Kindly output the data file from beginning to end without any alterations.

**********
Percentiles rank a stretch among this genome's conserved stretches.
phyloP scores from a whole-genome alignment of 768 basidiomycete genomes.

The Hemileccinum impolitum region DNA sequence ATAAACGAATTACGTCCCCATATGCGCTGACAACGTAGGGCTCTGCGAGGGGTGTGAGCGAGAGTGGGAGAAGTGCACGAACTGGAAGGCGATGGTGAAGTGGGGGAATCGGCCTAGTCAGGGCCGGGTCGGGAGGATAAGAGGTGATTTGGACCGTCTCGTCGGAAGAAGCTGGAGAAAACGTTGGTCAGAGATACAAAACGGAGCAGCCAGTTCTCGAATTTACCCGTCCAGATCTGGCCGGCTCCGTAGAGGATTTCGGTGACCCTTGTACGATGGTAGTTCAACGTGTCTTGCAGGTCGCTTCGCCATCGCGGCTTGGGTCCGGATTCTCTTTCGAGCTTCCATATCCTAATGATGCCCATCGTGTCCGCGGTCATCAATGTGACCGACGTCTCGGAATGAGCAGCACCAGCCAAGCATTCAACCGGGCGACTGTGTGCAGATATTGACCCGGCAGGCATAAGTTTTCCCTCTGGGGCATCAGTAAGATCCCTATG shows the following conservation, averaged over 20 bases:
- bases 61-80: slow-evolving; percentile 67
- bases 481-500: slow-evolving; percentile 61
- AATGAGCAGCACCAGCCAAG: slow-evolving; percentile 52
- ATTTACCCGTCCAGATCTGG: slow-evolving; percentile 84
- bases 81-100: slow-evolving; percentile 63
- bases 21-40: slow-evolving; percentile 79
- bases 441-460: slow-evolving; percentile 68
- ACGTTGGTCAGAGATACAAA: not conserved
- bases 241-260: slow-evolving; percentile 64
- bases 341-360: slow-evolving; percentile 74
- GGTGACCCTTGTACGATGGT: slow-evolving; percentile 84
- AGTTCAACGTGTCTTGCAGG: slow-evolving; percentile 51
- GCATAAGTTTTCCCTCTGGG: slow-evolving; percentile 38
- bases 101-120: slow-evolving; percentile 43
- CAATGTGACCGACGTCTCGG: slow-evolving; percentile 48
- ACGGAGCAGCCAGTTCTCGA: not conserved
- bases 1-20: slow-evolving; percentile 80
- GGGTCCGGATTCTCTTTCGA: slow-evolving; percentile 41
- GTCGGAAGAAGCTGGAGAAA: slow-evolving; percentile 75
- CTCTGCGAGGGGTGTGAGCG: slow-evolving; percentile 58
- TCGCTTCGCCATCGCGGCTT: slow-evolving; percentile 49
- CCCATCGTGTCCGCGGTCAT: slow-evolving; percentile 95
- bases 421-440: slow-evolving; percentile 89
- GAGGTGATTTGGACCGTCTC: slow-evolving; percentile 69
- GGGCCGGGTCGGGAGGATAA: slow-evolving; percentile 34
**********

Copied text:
Percentiles rank a stretch among this genome's conserved stretches.
phyloP scores from a whole-genome alignment of 768 basidiomycete genomes.

The Hemileccinum impolitum region DNA sequence ATAAACGAATTACGTCCCCATATGCGCTGACAACGTAGGGCTCTGCGAGGGGTGTGAGCGAGAGTGGGAGAAGTGCACGAACTGGAAGGCGATGGTGAAGTGGGGGAATCGGCCTAGTCAGGGCCGGGTCGGGAGGATAAGAGGTGATTTGGACCGTCTCGTCGGAAGAAGCTGGAGAAAACGTTGGTCAGAGATACAAAACGGAGCAGCCAGTTCTCGAATTTACCCGTCCAGATCTGGCCGGCTCCGTAGAGGATTTCGGTGACCCTTGTACGATGGTAGTTCAACGTGTCTTGCAGGTCGCTTCGCCATCGCGGCTTGGGTCCGGATTCTCTTTCGAGCTTCCATATCCTAATGATGCCCATCGTGTCCGCGGTCATCAATGTGACCGACGTCTCGGAATGAGCAGCACCAGCCAAGCATTCAACCGGGCGACTGTGTGCAGATATTGACCCGGCAGGCATAAGTTTTCCCTCTGGGGCATCAGTAAGATCCCTATG shows the following conservation, averaged over 20 bases:
- bases 61-80: slow-evolving; percentile 67
- bases 481-500: slow-evolving; percentile 61
- AATGAGCAGCACCAGCCAAG: slow-evolving; percentile 52
- ATTTACCCGTCCAGATCTGG: slow-evolving; percentile 84
- bases 81-100: slow-evolving; percentile 63
- bases 21-40: slow-evolving; percentile 79
- bases 441-460: slow-evolving; percentile 68
- ACGTTGGTCAGAGATACAAA: not conserved
- bases 241-260: slow-evolving; percentile 64
- bases 341-360: slow-evolving; percentile 74
- GGTGACCCTTGTACGATGGT: slow-evolving; percentile 84
- AGTTCAACGTGTCTTGCAGG: slow-evolving; percentile 51
- GCATAAGTTTTCCCTCTGGG: slow-evolving; percentile 38
- bases 101-120: slow-evolving; percentile 43
- CAATGTGACCGACGTCTCGG: slow-evolving; percentile 48
- ACGGAGCAGCCAGTTCTCGA: not conserved
- bases 1-20: slow-evolving; percentile 80
- GGGTCCGGATTCTCTTTCGA: slow-evolving; percentile 41
- GTCGGAAGAAGCTGGAGAAA: slow-evolving; percentile 75
- CTCTGCGAGGGGTGTGAGCG: slow-evolving; percentile 58
- TCGCTTCGCCATCGCGGCTT: slow-evolving; percentile 49
- CCCATCGTGTCCGCGGTCAT: slow-evolving; percentile 95
- bases 421-440: slow-evolving; percentile 89
- GAGGTGATTTGGACCGTCTC: slow-evolving; percentile 69
- GGGCCGGGTCGGGAGGATAA: slow-evolving; percentile 34